Aquaculture Europe takes the theme of “Co-operation for Growth” for its 2017 edition in Dubrovnik, Croatia

Date of publication : 4/5/2017
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After the considerable and widely reported success of its 40th anniversary-year Aquaculture Europe 2016 event in Edinburgh, the European Aquaculture Society is moving forward on the organization of the AE2017 event to be held in Dubrovnik, Croatia from October 17 to 20, this year.
One of the factors that may contribute to the lack of growth in the aquaculture sector is the lack of cooperation between operators in the sector. This may be regarding production (breeding programs, feed resources, benchmarking technical performance), promotion and market intelligence or training and knowledge management, including open access publications. Turning policy into growth can be achieved through diminishing competitive forces through common actions using regional cooperation, task forces, public/private partnerships and other initiatives that help to reduce conflicts.
AE2017 will address these aspects through the thematic sessions of AE2017 – and these will be further explored through the parallel and poster sessions of the conference and in the international trade show and Industry Forums. In its first planning meetings, the AE2017 Programme co-chairs Snjezana Zrncic (Croatian Veterinary Institute) and Constantinos Mylonas (HCMR, Greece) proposed a list of parallel sessions and these are now available for online abstract submission. These cover many sessions that feature in all AE events, as well as some that are specific to AE2017.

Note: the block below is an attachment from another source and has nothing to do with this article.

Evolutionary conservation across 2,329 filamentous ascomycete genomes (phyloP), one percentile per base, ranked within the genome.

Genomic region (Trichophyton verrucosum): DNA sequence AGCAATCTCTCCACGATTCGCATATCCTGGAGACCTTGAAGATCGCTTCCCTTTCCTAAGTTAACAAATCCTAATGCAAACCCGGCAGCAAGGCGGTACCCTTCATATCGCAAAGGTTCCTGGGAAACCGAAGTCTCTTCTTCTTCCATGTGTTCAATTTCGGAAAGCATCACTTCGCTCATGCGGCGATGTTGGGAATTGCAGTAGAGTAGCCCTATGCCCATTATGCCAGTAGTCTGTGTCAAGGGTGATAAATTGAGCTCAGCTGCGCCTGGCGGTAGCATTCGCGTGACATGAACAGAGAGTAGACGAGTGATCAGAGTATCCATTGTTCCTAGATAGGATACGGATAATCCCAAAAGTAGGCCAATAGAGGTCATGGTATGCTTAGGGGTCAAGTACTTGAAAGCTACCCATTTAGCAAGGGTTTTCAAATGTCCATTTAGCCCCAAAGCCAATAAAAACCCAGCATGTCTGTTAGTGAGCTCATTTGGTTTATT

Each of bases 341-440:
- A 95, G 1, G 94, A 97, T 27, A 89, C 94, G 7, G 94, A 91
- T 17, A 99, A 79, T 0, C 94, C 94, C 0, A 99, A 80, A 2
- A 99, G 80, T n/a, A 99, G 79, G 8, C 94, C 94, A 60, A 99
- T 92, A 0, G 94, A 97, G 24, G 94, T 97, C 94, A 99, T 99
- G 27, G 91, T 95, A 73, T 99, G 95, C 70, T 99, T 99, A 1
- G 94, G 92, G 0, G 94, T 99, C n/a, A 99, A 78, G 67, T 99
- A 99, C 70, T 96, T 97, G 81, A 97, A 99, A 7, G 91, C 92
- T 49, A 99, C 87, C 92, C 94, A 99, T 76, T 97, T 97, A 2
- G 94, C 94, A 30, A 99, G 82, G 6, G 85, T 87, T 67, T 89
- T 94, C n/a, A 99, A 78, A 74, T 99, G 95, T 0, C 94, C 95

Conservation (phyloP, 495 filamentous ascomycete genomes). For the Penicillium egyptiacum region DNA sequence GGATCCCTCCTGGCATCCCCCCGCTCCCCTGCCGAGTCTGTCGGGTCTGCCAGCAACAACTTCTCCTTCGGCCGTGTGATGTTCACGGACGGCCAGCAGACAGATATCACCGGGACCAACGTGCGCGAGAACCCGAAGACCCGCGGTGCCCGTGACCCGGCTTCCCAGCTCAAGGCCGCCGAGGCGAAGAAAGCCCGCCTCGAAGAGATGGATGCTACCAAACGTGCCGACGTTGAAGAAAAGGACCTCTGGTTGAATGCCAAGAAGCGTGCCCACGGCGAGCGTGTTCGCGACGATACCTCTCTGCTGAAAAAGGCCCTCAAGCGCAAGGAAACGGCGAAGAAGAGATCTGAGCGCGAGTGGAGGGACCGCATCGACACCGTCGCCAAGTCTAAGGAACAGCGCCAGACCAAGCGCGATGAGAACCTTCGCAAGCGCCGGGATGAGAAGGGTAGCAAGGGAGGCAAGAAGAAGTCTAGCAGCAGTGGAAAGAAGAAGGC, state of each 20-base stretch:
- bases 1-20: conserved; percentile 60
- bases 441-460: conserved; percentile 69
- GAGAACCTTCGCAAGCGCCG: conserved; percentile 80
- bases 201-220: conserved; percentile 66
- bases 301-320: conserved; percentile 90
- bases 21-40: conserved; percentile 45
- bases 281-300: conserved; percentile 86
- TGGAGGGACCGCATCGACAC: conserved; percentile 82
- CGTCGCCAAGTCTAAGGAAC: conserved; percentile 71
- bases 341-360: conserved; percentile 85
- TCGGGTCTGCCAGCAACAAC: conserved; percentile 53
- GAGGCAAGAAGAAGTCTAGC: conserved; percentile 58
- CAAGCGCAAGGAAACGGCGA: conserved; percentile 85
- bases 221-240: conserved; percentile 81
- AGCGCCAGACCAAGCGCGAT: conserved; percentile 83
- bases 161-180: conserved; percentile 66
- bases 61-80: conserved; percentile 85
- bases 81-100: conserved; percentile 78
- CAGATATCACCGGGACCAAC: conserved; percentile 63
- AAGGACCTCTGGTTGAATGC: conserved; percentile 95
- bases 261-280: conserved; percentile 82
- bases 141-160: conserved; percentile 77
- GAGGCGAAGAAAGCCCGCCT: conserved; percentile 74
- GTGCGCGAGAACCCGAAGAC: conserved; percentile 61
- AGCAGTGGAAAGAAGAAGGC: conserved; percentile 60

Abstracts should be submitted before May 1st to have a ‘first review’ chance by the session moderators for acceptance. Abstracts submitted after the deadline will still be processed, although the Industry Forums are currently being developed, and this will include the EAS-EATiP Day, and Forums covering developments in bluefin tuna and in European flat oysters, for example.
Most people think of Croatian aquaculture being based on sea bass and sea bream. With its long and beautiful coastline, this is indeed true and these species make up about two-thirds of the total marine production of 12,000 tons in 2015. But more than 2,500 tons of Atlantic bluefin tuna, small volumes of dentex, meagre and turbot and 800 tons of shellfish (Mediterranean mussels and European flat oysters) were also produced last year. The freshwater farming segment primarily produces common carp and rainbow trout, representing over 50% and about 30%, respectively, of the total fresh water production of 4,800 tons. Small volumes of silver carp, bighead carp, catfish, tench, pike, and zander are also farmed.
Space at the AE2017 international trade exhibition is still available, and both standard and corner booths are available. Each booth is 6m2 (2x3m) and features walls, carpet, two chairs and one table, spotlights, one power outlet, fascia identification sign and two free passes for the conference.
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